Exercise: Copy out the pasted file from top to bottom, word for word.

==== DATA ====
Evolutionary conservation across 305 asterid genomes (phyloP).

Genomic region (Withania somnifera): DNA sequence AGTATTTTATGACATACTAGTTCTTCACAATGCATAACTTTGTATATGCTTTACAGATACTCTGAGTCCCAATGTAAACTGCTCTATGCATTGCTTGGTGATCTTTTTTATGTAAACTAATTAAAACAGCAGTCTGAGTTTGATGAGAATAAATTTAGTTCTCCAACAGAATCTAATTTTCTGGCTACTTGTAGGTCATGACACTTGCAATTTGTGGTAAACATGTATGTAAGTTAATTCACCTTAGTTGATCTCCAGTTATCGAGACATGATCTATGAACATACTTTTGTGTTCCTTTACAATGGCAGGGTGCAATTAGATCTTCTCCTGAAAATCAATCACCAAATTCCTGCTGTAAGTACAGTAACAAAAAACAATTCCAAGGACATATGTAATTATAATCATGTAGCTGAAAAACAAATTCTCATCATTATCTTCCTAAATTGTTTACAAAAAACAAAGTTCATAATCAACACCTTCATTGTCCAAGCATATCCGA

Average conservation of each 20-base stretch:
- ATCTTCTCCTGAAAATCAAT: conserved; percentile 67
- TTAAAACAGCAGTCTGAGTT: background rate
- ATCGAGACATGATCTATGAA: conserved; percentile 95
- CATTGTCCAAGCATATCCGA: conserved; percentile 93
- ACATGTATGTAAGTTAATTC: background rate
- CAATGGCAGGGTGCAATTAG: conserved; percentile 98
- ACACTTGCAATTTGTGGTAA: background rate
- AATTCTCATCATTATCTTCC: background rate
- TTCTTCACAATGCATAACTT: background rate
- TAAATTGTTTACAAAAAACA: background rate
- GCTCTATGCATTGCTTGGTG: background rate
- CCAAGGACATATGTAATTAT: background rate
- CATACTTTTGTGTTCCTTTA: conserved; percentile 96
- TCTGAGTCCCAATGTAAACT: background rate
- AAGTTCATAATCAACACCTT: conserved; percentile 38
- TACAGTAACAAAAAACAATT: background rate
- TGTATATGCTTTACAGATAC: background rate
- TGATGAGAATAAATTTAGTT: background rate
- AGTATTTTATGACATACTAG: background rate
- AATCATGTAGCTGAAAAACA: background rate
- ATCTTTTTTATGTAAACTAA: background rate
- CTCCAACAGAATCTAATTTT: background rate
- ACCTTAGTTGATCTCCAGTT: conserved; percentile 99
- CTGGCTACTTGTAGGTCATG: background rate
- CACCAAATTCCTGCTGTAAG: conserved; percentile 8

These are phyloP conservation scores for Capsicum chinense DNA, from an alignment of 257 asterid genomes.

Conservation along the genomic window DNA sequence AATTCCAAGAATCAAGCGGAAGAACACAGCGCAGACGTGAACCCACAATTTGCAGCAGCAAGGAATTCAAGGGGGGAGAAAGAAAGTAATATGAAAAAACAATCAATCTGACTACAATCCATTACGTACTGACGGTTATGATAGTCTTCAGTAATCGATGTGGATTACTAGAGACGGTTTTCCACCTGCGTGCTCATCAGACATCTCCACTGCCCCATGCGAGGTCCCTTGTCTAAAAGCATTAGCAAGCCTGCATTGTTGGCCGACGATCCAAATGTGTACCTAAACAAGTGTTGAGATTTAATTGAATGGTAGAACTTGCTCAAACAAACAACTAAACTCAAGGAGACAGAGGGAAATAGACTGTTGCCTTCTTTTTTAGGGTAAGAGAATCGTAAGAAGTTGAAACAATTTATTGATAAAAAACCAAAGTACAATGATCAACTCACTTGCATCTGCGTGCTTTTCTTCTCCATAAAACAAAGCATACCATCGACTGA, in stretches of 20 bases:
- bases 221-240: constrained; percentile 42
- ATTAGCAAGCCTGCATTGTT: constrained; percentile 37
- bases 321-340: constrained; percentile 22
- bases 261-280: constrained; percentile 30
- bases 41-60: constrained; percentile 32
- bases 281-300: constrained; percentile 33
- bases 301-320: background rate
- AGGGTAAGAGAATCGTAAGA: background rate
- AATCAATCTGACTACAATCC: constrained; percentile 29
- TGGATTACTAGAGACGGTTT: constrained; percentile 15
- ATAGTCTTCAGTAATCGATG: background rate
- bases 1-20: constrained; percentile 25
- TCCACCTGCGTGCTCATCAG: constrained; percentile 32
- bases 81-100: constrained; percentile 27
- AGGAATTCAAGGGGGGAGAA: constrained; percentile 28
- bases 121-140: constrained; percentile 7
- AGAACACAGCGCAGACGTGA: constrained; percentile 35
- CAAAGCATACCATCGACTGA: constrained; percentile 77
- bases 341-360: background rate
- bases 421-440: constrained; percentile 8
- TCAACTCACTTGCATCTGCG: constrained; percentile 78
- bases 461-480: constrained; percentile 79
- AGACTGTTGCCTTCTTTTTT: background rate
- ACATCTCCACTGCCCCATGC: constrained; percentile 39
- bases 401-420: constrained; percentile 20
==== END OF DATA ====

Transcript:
Evolutionary conservation across 305 asterid genomes (phyloP).

Genomic region (Withania somnifera): DNA sequence AGTATTTTATGACATACTAGTTCTTCACAATGCATAACTTTGTATATGCTTTACAGATACTCTGAGTCCCAATGTAAACTGCTCTATGCATTGCTTGGTGATCTTTTTTATGTAAACTAATTAAAACAGCAGTCTGAGTTTGATGAGAATAAATTTAGTTCTCCAACAGAATCTAATTTTCTGGCTACTTGTAGGTCATGACACTTGCAATTTGTGGTAAACATGTATGTAAGTTAATTCACCTTAGTTGATCTCCAGTTATCGAGACATGATCTATGAACATACTTTTGTGTTCCTTTACAATGGCAGGGTGCAATTAGATCTTCTCCTGAAAATCAATCACCAAATTCCTGCTGTAAGTACAGTAACAAAAAACAATTCCAAGGACATATGTAATTATAATCATGTAGCTGAAAAACAAATTCTCATCATTATCTTCCTAAATTGTTTACAAAAAACAAAGTTCATAATCAACACCTTCATTGTCCAAGCATATCCGA

Average conservation of each 20-base stretch:
- ATCTTCTCCTGAAAATCAAT: conserved; percentile 67
- TTAAAACAGCAGTCTGAGTT: background rate
- ATCGAGACATGATCTATGAA: conserved; percentile 95
- CATTGTCCAAGCATATCCGA: conserved; percentile 93
- ACATGTATGTAAGTTAATTC: background rate
- CAATGGCAGGGTGCAATTAG: conserved; percentile 98
- ACACTTGCAATTTGTGGTAA: background rate
- AATTCTCATCATTATCTTCC: background rate
- TTCTTCACAATGCATAACTT: background rate
- TAAATTGTTTACAAAAAACA: background rate
- GCTCTATGCATTGCTTGGTG: background rate
- CCAAGGACATATGTAATTAT: background rate
- CATACTTTTGTGTTCCTTTA: conserved; percentile 96
- TCTGAGTCCCAATGTAAACT: background rate
- AAGTTCATAATCAACACCTT: conserved; percentile 38
- TACAGTAACAAAAAACAATT: background rate
- TGTATATGCTTTACAGATAC: background rate
- TGATGAGAATAAATTTAGTT: background rate
- AGTATTTTATGACATACTAG: background rate
- AATCATGTAGCTGAAAAACA: background rate
- ATCTTTTTTATGTAAACTAA: background rate
- CTCCAACAGAATCTAATTTT: background rate
- ACCTTAGTTGATCTCCAGTT: conserved; percentile 99
- CTGGCTACTTGTAGGTCATG: background rate
- CACCAAATTCCTGCTGTAAG: conserved; percentile 8

These are phyloP conservation scores for Capsicum chinense DNA, from an alignment of 257 asterid genomes.

Conservation along the genomic window DNA sequence AATTCCAAGAATCAAGCGGAAGAACACAGCGCAGACGTGAACCCACAATTTGCAGCAGCAAGGAATTCAAGGGGGGAGAAAGAAAGTAATATGAAAAAACAATCAATCTGACTACAATCCATTACGTACTGACGGTTATGATAGTCTTCAGTAATCGATGTGGATTACTAGAGACGGTTTTCCACCTGCGTGCTCATCAGACATCTCCACTGCCCCATGCGAGGTCCCTTGTCTAAAAGCATTAGCAAGCCTGCATTGTTGGCCGACGATCCAAATGTGTACCTAAACAAGTGTTGAGATTTAATTGAATGGTAGAACTTGCTCAAACAAACAACTAAACTCAAGGAGACAGAGGGAAATAGACTGTTGCCTTCTTTTTTAGGGTAAGAGAATCGTAAGAAGTTGAAACAATTTATTGATAAAAAACCAAAGTACAATGATCAACTCACTTGCATCTGCGTGCTTTTCTTCTCCATAAAACAAAGCATACCATCGACTGA, in stretches of 20 bases:
- bases 221-240: constrained; percentile 42
- ATTAGCAAGCCTGCATTGTT: constrained; percentile 37
- bases 321-340: constrained; percentile 22
- bases 261-280: constrained; percentile 30
- bases 41-60: constrained; percentile 32
- bases 281-300: constrained; percentile 33
- bases 301-320: background rate
- AGGGTAAGAGAATCGTAAGA: background rate
- AATCAATCTGACTACAATCC: constrained; percentile 29
- TGGATTACTAGAGACGGTTT: constrained; percentile 15
- ATAGTCTTCAGTAATCGATG: background rate
- bases 1-20: constrained; percentile 25
- TCCACCTGCGTGCTCATCAG: constrained; percentile 32
- bases 81-100: constrained; percentile 27
- AGGAATTCAAGGGGGGAGAA: constrained; percentile 28
- bases 121-140: constrained; percentile 7
- AGAACACAGCGCAGACGTGA: constrained; percentile 35
- CAAAGCATACCATCGACTGA: constrained; percentile 77
- bases 341-360: background rate
- bases 421-440: constrained; percentile 8
- TCAACTCACTTGCATCTGCG: constrained; percentile 78
- bases 461-480: constrained; percentile 79
- AGACTGTTGCCTTCTTTTTT: background rate
- ACATCTCCACTGCCCCATGC: constrained; percentile 39
- bases 401-420: constrained; percentile 20